When his cousin had a heart attack at 50, it was a wake-up call for Dr. Robert Sigal, a plastic surgeon in Washington, DC. area. His father had died when he was young, so Dr. Sigal didn't know if heart disease ran on his side of the family, but his cousin suggested he go get tested and find out his calcium score. What happened next was life-saving. Here is his story.

A Failed Test, and a Look Back.

"I was always athletic, a college rower at Harvard, and after school, I kept up being active, cycling, and later doing triathlons. I was totally asymptomatic. But when my cousin had his heart attack and suggested I get tested, I went.

"They give you a calcium score, it's just a number, but I had a really high number, like 750. Above 100 or so you should start to be concerned since that's the level when your risks rise of having a heart attack. But mine was off the charts. So while I was asymptomatic, I had a really high probability of having a heart attack - like 100 percent. I had to make some changes.

"During my surgical training many years ago, I did a lab research fellowship in cancer and nutrition. The lab I worked in had, decades before, been the lab in which Dr. Jonathan Rhoads had worked on the development of "Hyperal" or liquid IV nutrition. Before Hyperal, when people's gut didn't work or for some other reason they were too sick to eat, they would die. So Dr. Rhoads and one of his junior doctors, Stanley Dudrick, figured out how to give the exact right mix of nutrition by IV, and with the perfect mix of protein, fats, carbs, vitamins, and minerals, and a healthy number of calories, the patient would survive -- even thrive.  Dr. Dudrick then used that idea to show that Hyperal could reverse heart disease if you pulled out all the fats from the IV nutrition.  He took some patients that were called "cardiac cripples," put them on Hyperal without fat, and got them out of their wheelchairs.  He showed that their heart disease even reversed! Years later, I remembered these studies, when I found out about the work of Dr. Caldwell Esselstyn.

An Ambitious Experiment

"Dr. Esselstyn was a surgeon at the Cleveland Clinic who clearly knew about Dudrick's studies.  He thought that if he could get patients to cut out animal protein, dairy, as well as nuts and all oils, he might be able to mimic the Dudrick studies and reverse heart disease. So he tried it and low and behold, he got so-called "cardiac cripples" out of wheelchairs just as Dudrick had. I believed this way of eating might work to stabilize my coronary disease as well. So I started eating plant-based, with very little nuts or added oils.

"Without taking any medication I dropped my cholesterol from 225 to 150 and that was without any drugs at all. It very much works. I got fitter, felt better and lost weight. Maintaining the diet is a bitch at first, but I ended up losing 12 to 14 pounds and had to get all new clothes. I had already started doing triathlons, but I went from finishing anywhere from 5th to 3rd in my age group before the diet, to after the diet, I actually won my age group.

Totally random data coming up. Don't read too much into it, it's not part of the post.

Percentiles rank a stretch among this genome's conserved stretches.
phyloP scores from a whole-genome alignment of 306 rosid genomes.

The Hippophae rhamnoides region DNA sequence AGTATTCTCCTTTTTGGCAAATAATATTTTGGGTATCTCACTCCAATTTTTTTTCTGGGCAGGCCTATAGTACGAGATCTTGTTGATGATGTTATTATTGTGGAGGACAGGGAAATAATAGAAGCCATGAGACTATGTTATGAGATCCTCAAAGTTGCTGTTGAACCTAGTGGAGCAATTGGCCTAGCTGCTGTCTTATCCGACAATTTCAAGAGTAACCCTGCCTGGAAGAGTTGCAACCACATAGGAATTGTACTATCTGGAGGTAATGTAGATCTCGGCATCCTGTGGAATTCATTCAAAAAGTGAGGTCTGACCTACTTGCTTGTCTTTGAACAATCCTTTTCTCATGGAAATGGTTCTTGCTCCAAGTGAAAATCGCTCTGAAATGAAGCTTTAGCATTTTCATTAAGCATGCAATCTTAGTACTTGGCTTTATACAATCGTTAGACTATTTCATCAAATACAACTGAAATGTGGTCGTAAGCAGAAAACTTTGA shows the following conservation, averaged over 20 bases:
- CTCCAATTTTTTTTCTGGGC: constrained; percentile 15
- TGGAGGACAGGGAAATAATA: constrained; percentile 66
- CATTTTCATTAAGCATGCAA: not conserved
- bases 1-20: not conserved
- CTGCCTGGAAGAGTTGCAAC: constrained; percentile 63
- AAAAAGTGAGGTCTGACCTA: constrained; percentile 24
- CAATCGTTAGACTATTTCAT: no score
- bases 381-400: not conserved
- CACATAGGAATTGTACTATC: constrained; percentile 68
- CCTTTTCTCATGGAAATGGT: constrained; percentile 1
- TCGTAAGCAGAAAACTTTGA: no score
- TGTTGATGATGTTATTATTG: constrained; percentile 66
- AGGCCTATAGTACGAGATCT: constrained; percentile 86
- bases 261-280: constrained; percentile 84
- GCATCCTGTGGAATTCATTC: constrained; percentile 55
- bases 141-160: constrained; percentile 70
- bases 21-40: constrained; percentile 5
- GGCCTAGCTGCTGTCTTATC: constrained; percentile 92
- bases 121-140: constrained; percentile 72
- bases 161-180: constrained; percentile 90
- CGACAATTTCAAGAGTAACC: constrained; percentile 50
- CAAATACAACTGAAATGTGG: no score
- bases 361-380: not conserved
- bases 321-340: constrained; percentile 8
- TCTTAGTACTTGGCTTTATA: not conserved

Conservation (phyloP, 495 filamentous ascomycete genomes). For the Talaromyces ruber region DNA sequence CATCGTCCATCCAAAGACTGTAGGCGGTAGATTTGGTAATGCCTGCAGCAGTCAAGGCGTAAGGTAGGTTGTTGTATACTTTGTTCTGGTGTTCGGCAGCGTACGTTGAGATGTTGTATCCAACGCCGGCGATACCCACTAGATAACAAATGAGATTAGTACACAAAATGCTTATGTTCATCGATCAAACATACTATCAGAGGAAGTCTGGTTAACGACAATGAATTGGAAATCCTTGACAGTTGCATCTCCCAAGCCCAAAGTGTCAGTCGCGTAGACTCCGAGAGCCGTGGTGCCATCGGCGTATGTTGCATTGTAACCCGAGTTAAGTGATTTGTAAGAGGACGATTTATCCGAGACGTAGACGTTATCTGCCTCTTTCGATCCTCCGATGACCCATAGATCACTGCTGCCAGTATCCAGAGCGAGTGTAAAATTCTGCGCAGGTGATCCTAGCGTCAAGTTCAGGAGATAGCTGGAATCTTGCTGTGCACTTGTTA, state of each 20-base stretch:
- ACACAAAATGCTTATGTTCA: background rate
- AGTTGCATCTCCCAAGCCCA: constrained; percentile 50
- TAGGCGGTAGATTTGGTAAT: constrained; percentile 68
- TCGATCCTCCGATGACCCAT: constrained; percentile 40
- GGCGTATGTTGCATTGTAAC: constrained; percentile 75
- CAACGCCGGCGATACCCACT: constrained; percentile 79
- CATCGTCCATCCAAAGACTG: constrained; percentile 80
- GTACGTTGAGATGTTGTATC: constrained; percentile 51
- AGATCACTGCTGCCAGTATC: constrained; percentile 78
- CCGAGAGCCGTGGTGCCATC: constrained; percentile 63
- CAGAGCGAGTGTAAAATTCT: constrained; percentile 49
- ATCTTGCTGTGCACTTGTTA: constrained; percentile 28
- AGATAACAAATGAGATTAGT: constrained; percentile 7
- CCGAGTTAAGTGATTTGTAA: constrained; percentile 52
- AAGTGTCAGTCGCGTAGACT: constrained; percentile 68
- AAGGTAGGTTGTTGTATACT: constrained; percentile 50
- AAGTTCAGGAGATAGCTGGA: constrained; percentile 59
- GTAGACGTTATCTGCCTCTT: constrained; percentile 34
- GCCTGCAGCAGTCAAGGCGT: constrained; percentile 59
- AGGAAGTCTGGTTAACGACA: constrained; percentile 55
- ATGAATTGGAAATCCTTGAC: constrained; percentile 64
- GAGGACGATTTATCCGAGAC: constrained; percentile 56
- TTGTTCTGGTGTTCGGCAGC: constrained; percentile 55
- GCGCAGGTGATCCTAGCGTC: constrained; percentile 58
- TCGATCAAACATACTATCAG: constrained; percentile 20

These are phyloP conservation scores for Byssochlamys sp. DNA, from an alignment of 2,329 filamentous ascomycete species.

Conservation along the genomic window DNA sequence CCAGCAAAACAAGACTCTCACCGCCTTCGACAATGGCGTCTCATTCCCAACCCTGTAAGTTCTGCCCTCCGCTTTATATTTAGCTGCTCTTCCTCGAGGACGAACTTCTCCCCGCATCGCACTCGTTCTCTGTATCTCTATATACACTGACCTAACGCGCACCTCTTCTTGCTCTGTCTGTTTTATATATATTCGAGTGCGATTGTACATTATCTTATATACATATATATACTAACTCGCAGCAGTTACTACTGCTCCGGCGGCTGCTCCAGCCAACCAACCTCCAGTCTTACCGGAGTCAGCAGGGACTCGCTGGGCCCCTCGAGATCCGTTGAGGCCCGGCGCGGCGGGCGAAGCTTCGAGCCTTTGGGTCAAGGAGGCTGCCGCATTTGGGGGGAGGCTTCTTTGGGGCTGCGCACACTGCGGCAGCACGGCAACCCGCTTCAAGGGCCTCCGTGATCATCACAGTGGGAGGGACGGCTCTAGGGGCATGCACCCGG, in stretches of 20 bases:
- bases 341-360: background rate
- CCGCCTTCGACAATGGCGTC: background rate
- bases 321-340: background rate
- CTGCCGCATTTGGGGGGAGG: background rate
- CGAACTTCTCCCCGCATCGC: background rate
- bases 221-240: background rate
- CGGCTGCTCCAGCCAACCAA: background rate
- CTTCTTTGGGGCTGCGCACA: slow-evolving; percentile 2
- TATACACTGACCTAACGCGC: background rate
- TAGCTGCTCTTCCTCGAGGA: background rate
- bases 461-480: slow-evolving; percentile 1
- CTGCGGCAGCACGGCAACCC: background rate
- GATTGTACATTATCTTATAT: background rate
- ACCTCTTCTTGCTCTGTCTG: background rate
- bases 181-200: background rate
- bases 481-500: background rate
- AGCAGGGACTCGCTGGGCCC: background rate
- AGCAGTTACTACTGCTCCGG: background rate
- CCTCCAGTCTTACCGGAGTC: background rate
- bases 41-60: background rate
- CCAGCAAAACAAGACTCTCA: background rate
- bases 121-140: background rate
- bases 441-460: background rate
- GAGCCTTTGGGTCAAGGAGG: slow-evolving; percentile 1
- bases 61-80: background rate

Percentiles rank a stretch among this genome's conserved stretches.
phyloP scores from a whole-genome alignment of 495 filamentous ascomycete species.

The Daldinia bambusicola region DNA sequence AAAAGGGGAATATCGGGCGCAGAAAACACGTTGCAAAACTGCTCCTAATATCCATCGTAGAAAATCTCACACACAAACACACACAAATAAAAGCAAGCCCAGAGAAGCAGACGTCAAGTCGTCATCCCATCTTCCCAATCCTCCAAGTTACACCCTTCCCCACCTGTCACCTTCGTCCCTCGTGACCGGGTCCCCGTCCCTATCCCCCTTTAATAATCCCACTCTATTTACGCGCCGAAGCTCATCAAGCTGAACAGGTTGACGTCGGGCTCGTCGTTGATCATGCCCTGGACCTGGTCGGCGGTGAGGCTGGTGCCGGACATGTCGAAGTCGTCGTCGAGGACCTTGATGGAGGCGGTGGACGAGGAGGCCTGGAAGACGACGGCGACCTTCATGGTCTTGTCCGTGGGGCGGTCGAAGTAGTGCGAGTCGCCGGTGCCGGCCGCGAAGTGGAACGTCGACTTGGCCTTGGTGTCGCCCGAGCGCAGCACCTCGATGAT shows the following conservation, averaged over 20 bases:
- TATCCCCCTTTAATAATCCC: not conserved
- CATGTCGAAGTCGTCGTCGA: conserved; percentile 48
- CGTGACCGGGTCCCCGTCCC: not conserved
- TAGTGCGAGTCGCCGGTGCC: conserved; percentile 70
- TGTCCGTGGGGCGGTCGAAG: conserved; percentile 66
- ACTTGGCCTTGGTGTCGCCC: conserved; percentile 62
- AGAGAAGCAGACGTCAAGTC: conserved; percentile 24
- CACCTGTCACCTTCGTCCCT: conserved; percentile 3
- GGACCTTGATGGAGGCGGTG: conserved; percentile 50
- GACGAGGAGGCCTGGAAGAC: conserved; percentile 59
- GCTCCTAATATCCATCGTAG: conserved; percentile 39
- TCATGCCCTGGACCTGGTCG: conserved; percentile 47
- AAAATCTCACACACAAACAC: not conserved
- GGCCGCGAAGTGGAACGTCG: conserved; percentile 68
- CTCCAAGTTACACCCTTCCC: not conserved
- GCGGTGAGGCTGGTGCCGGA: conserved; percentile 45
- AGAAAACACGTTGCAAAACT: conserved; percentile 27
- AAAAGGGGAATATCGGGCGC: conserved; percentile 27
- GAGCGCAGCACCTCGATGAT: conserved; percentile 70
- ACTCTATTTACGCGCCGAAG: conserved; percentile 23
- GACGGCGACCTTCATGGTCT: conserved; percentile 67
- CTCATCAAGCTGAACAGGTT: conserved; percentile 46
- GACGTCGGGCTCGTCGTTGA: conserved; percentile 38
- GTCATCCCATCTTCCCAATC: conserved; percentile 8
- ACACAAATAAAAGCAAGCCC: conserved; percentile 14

"If people need to lose weight, they can do it on this diet, but it's really about inflammation.  Anything that ends in "itis" is an inflammation in your body.  Appendicitis is an inflammation of the appendix, for example. Coronary calcification is really just the artery healing it's own inflammation, in this case, called vasculitis. You can't feel this type of inflammation, and you can't feel it when it heals with calcification, but as the plaque and calcium build up in your arteries, you definitely will feel the angina (or lack of blood flow) as the tissue downstream from the blockage screams out for blood!

Fighting Inflammation, to be Heart Healthy for Life

"Well, colitis runs in our family. My dad died of colon cancer from it, and it turns out I had it too. Mine flared every now and then, but I had it, and when I went plant-based it went away completely. Gone! I had thought I was gluten intolerant, but I wasn't. Gluten is a pretty big part of Dr. Essestyn's diet (that he gives to heart patients who get treated at the Cleveland Clinic), but when I got off dairy, all my inflammatory markers when down. So I use my colitis as a "marker" for the other inflammations in my body -- including coronary vasculitis -- or heart disease.

"I feel normal. In fact, I feel great. I remember, back when I was in the lab (as a med student), one time I took my own blood to run as a control for a study I was doing.  I had just eaten a steak sandwich, and what came out of my arm looked like milk! It was full of white fat, or actually cholesterol conjoined with protein. This stuff circulates around our blood vessels and pisses them off. Crazy. You can only imagine what years of a diet like that can do!

"Inflammation can long-term lead to cancer. Anything that diminishes your body's inflammation is good and likely will also diminish your cancer risk. Dr. Esselstyn knew this as he headed up the Cleveland Clinic's breast cancer program. The Mediterranean diet is a good step, but for me, being 90 percent vegan for two and a half years has been the way to go. Any food raised in nature has a healthier ratio of omega-3 to omega-6 fatty acids and will be less inflammatory than its "Frankenfood" cousin. So for me, that means occasionally eating fish from Alaska or, if I know who grew the food at a local farm, well, then I am interested. But stuff raised on antibiotics or hormonally manipulated? Then I don't want it. And sadly that's what we feed people in this country most of the time.

A New Test, and a Wedding

Dr. Sigal recently had an angiogram -- the gold standard to "look at" the coronary arteries.  He has a minimal blockage that didn't even need a stent. In just a few weeks, Dr. Sigal's daughter is getting married, and he is looking forward to dancing at her wedding.

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